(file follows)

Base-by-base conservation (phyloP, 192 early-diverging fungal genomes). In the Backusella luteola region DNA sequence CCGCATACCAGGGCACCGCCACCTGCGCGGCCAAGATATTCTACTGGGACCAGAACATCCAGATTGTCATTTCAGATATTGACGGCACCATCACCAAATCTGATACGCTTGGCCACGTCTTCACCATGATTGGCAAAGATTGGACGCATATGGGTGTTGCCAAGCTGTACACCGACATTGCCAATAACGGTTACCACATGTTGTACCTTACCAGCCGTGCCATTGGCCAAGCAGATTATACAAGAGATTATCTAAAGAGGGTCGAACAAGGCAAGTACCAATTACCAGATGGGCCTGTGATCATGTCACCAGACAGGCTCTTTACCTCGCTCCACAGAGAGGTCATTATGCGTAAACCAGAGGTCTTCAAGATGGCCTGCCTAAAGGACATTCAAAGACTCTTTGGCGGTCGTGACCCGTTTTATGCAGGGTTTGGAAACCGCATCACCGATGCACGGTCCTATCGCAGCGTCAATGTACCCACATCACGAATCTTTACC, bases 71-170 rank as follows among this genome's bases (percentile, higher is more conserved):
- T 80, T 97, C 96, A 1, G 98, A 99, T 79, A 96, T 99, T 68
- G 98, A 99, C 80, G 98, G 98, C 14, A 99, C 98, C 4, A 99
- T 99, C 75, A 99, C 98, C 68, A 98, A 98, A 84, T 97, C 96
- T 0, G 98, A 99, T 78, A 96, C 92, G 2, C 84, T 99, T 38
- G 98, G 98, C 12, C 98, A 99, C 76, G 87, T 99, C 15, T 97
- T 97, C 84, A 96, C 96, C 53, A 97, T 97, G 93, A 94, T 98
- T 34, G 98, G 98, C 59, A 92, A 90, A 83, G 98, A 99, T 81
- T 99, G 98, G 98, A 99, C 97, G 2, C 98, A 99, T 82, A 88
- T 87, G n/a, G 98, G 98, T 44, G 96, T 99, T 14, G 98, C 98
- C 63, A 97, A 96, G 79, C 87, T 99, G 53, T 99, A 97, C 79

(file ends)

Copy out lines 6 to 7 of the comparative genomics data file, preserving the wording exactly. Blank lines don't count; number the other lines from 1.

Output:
- G 98, G 98, C 12, C 98, A 99, C 76, G 87, T 99, C 15, T 97
- T 97, C 84, A 96, C 96, C 53, A 97, T 97, G 93, A 94, T 98